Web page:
Be Prepared for the Unexpected

Be Prepared for the Unexpected

When you get off the plane at the airport in Port Moresby, you’re met with a large sign welcoming you to the ‘land of the unexpected’. It’s a phrase used often in relation to PNG but I was reminded of it first-hand when I revisited the city after a long absence.

As past editor of the PNGAA’s journal, I can reflect on many happy moments, but the following experience proved to be particularly rewarding. How it all came about is another story but essentially it was a chance meeting in 2017 with Don Wotton, a Brisbane-based philanthropic benefactor and curator of Papua New Guinea contemporary art. Eighteen months after that meeting, I found myself travelling to Port Moresby to assist with his 2019 exhibition; I had last seen this town as a young twenty-year old and I was very keen to see my childhood haunts one more time.  

On arrival at Port Moresby airport I was surprised by the sight of two Huli Warriors in full ceremonial dress holding a three-metre-long handwritten sign saying ‘Welcome home Belinda’. The unexpected ‘meet and greet’ caught me totally by surprise, but I soon realised Don’s hand must have been involved in arranging the welcoming party. My hosts graciously agreed to show me the places of my childhood and the first afternoon Gima Segore took me on a tour around the suburb of Boroko—to the street where my family had lived, the primary school I had attended, and the hospital where my mother had worked.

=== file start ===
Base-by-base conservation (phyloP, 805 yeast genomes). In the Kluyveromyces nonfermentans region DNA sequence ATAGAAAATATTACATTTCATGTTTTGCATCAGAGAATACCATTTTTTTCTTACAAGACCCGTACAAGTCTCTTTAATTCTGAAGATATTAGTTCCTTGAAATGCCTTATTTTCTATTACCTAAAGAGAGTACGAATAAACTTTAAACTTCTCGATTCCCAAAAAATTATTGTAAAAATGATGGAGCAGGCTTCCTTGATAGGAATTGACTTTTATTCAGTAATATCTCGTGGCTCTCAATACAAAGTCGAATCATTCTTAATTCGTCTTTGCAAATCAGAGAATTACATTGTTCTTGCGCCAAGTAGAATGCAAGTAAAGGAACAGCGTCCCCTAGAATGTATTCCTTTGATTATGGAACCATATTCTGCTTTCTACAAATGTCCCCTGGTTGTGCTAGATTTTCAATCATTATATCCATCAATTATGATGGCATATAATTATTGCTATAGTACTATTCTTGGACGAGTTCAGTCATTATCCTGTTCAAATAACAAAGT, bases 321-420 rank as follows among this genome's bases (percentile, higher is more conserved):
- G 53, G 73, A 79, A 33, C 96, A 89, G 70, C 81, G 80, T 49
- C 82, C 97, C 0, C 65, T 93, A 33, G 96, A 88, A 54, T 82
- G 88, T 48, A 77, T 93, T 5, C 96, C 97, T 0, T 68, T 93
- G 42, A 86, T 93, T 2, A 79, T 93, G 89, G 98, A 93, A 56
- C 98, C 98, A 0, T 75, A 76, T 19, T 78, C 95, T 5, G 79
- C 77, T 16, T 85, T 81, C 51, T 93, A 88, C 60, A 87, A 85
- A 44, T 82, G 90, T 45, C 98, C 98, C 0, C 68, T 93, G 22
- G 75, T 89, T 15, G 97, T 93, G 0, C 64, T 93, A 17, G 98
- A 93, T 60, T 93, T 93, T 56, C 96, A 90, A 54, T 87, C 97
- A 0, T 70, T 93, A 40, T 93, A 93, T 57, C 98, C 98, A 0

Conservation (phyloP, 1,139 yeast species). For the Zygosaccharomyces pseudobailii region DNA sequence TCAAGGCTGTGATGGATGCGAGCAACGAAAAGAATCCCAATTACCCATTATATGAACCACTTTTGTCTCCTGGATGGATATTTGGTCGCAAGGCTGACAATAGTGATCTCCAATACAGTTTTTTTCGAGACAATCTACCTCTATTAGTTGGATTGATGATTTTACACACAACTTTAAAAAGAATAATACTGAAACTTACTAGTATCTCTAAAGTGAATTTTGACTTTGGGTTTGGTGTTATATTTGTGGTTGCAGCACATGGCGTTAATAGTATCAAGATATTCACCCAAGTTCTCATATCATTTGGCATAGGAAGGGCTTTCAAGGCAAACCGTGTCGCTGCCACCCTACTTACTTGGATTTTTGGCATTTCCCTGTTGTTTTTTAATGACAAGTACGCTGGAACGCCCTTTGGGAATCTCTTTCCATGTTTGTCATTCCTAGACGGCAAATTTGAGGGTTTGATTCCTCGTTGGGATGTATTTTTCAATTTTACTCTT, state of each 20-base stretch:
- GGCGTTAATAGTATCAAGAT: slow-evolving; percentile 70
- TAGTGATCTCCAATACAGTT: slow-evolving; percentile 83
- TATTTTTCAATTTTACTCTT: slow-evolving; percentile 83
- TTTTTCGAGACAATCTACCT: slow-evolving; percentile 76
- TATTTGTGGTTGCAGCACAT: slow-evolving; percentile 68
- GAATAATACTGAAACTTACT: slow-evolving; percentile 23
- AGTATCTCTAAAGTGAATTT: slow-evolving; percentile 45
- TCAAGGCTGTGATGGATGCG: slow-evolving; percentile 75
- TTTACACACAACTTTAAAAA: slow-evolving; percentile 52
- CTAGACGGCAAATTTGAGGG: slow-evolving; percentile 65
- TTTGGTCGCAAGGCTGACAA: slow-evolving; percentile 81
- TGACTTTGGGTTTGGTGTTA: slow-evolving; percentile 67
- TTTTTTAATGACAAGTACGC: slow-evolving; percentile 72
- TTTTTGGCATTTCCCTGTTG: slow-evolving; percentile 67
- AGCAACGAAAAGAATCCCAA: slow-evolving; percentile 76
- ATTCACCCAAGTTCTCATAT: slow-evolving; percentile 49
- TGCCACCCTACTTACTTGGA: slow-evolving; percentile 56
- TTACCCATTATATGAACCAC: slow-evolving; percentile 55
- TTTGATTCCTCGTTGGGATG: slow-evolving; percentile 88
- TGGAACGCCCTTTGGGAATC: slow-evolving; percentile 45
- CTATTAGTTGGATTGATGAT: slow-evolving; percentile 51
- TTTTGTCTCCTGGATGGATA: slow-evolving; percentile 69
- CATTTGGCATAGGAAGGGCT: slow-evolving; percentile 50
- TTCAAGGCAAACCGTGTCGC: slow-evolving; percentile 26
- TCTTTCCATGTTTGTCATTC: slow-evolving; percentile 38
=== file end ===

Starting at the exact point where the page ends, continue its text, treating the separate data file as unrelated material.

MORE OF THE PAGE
The neat, well-cared for ‘public service’ house that had been our home was not recognisable and the street seemed so much shorter than the long, dusty stretch I would ride on my push bike visiting neighbourhood friends. The Boroko Shopping Centre hosts Port Moresby’s main handicrafts market in the centre of the old square. However, many companies which once operated grocery supermarkets, furniture stores, restaurants and other social centres have moved away from Boroko in recent years, and many buildings in the old commercial centre are now empty and abandoned.


The Coronation Elementary School